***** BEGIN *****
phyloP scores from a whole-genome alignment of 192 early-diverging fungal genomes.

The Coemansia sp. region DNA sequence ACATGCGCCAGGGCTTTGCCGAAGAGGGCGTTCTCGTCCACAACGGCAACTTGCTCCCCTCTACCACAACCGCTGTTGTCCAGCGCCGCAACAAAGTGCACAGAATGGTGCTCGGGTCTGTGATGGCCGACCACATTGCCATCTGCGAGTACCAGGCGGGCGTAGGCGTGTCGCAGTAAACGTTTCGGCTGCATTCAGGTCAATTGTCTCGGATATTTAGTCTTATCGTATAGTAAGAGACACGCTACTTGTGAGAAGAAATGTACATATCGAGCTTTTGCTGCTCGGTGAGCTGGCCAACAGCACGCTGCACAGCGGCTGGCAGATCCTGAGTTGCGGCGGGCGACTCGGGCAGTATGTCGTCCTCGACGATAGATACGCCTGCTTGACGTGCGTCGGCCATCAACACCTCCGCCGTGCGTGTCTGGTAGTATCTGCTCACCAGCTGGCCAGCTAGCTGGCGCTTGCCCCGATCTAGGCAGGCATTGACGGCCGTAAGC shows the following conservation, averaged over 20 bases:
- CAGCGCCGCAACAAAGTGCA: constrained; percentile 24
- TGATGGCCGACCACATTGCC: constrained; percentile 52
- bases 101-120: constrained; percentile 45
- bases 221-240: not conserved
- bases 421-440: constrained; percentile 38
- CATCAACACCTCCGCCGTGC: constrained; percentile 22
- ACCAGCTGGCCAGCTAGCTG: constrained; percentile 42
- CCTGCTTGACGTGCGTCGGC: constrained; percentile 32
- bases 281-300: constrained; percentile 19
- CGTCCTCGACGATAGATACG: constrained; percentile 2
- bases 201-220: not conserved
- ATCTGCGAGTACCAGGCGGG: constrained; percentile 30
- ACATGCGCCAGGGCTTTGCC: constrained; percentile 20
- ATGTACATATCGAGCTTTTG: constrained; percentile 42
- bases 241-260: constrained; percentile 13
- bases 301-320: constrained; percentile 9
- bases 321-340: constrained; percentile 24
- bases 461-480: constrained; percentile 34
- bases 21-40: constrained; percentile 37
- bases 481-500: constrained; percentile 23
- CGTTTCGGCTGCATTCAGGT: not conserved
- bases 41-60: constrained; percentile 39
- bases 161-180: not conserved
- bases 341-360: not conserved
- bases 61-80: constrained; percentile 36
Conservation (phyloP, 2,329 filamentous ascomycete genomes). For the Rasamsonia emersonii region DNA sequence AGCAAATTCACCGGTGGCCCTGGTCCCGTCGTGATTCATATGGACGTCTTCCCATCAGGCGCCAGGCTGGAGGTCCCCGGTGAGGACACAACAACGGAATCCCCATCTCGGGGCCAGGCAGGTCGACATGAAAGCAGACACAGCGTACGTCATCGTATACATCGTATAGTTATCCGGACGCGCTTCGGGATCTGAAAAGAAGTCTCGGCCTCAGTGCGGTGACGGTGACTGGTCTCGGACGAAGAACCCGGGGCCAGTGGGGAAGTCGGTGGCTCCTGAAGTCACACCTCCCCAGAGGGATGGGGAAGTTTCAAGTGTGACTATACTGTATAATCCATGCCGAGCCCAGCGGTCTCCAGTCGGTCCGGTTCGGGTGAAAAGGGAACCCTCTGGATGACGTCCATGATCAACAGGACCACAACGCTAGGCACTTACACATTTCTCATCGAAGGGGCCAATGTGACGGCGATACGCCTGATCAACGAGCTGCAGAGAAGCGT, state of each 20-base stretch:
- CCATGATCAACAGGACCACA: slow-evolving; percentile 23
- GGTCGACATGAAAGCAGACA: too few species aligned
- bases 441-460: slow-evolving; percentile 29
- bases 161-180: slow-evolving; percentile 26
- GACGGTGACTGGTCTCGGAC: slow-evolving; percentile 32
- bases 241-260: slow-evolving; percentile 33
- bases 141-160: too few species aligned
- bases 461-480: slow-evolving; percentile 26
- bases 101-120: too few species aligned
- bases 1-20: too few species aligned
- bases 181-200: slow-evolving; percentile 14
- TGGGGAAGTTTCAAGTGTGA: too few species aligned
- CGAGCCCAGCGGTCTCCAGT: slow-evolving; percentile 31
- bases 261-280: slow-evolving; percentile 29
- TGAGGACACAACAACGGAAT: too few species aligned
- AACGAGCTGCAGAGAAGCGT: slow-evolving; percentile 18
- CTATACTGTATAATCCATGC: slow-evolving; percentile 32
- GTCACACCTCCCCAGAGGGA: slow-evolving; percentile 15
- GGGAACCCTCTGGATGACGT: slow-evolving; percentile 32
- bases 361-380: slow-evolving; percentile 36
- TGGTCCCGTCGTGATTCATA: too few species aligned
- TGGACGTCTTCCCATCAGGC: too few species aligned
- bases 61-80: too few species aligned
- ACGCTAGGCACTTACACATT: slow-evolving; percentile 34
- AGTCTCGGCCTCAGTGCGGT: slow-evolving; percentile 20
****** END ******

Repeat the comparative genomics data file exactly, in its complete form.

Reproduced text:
phyloP scores from a whole-genome alignment of 192 early-diverging fungal genomes.

The Coemansia sp. region DNA sequence ACATGCGCCAGGGCTTTGCCGAAGAGGGCGTTCTCGTCCACAACGGCAACTTGCTCCCCTCTACCACAACCGCTGTTGTCCAGCGCCGCAACAAAGTGCACAGAATGGTGCTCGGGTCTGTGATGGCCGACCACATTGCCATCTGCGAGTACCAGGCGGGCGTAGGCGTGTCGCAGTAAACGTTTCGGCTGCATTCAGGTCAATTGTCTCGGATATTTAGTCTTATCGTATAGTAAGAGACACGCTACTTGTGAGAAGAAATGTACATATCGAGCTTTTGCTGCTCGGTGAGCTGGCCAACAGCACGCTGCACAGCGGCTGGCAGATCCTGAGTTGCGGCGGGCGACTCGGGCAGTATGTCGTCCTCGACGATAGATACGCCTGCTTGACGTGCGTCGGCCATCAACACCTCCGCCGTGCGTGTCTGGTAGTATCTGCTCACCAGCTGGCCAGCTAGCTGGCGCTTGCCCCGATCTAGGCAGGCATTGACGGCCGTAAGC shows the following conservation, averaged over 20 bases:
- CAGCGCCGCAACAAAGTGCA: constrained; percentile 24
- TGATGGCCGACCACATTGCC: constrained; percentile 52
- bases 101-120: constrained; percentile 45
- bases 221-240: not conserved
- bases 421-440: constrained; percentile 38
- CATCAACACCTCCGCCGTGC: constrained; percentile 22
- ACCAGCTGGCCAGCTAGCTG: constrained; percentile 42
- CCTGCTTGACGTGCGTCGGC: constrained; percentile 32
- bases 281-300: constrained; percentile 19
- CGTCCTCGACGATAGATACG: constrained; percentile 2
- bases 201-220: not conserved
- ATCTGCGAGTACCAGGCGGG: constrained; percentile 30
- ACATGCGCCAGGGCTTTGCC: constrained; percentile 20
- ATGTACATATCGAGCTTTTG: constrained; percentile 42
- bases 241-260: constrained; percentile 13
- bases 301-320: constrained; percentile 9
- bases 321-340: constrained; percentile 24
- bases 461-480: constrained; percentile 34
- bases 21-40: constrained; percentile 37
- bases 481-500: constrained; percentile 23
- CGTTTCGGCTGCATTCAGGT: not conserved
- bases 41-60: constrained; percentile 39
- bases 161-180: not conserved
- bases 341-360: not conserved
- bases 61-80: constrained; percentile 36
Conservation (phyloP, 2,329 filamentous ascomycete genomes). For the Rasamsonia emersonii region DNA sequence AGCAAATTCACCGGTGGCCCTGGTCCCGTCGTGATTCATATGGACGTCTTCCCATCAGGCGCCAGGCTGGAGGTCCCCGGTGAGGACACAACAACGGAATCCCCATCTCGGGGCCAGGCAGGTCGACATGAAAGCAGACACAGCGTACGTCATCGTATACATCGTATAGTTATCCGGACGCGCTTCGGGATCTGAAAAGAAGTCTCGGCCTCAGTGCGGTGACGGTGACTGGTCTCGGACGAAGAACCCGGGGCCAGTGGGGAAGTCGGTGGCTCCTGAAGTCACACCTCCCCAGAGGGATGGGGAAGTTTCAAGTGTGACTATACTGTATAATCCATGCCGAGCCCAGCGGTCTCCAGTCGGTCCGGTTCGGGTGAAAAGGGAACCCTCTGGATGACGTCCATGATCAACAGGACCACAACGCTAGGCACTTACACATTTCTCATCGAAGGGGCCAATGTGACGGCGATACGCCTGATCAACGAGCTGCAGAGAAGCGT, state of each 20-base stretch:
- CCATGATCAACAGGACCACA: slow-evolving; percentile 23
- GGTCGACATGAAAGCAGACA: too few species aligned
- bases 441-460: slow-evolving; percentile 29
- bases 161-180: slow-evolving; percentile 26
- GACGGTGACTGGTCTCGGAC: slow-evolving; percentile 32
- bases 241-260: slow-evolving; percentile 33
- bases 141-160: too few species aligned
- bases 461-480: slow-evolving; percentile 26
- bases 101-120: too few species aligned
- bases 1-20: too few species aligned
- bases 181-200: slow-evolving; percentile 14
- TGGGGAAGTTTCAAGTGTGA: too few species aligned
- CGAGCCCAGCGGTCTCCAGT: slow-evolving; percentile 31
- bases 261-280: slow-evolving; percentile 29
- TGAGGACACAACAACGGAAT: too few species aligned
- AACGAGCTGCAGAGAAGCGT: slow-evolving; percentile 18
- CTATACTGTATAATCCATGC: slow-evolving; percentile 32
- GTCACACCTCCCCAGAGGGA: slow-evolving; percentile 15
- GGGAACCCTCTGGATGACGT: slow-evolving; percentile 32
- bases 361-380: slow-evolving; percentile 36
- TGGTCCCGTCGTGATTCATA: too few species aligned
- TGGACGTCTTCCCATCAGGC: too few species aligned
- bases 61-80: too few species aligned
- ACGCTAGGCACTTACACATT: slow-evolving; percentile 34
- AGTCTCGGCCTCAGTGCGGT: slow-evolving; percentile 20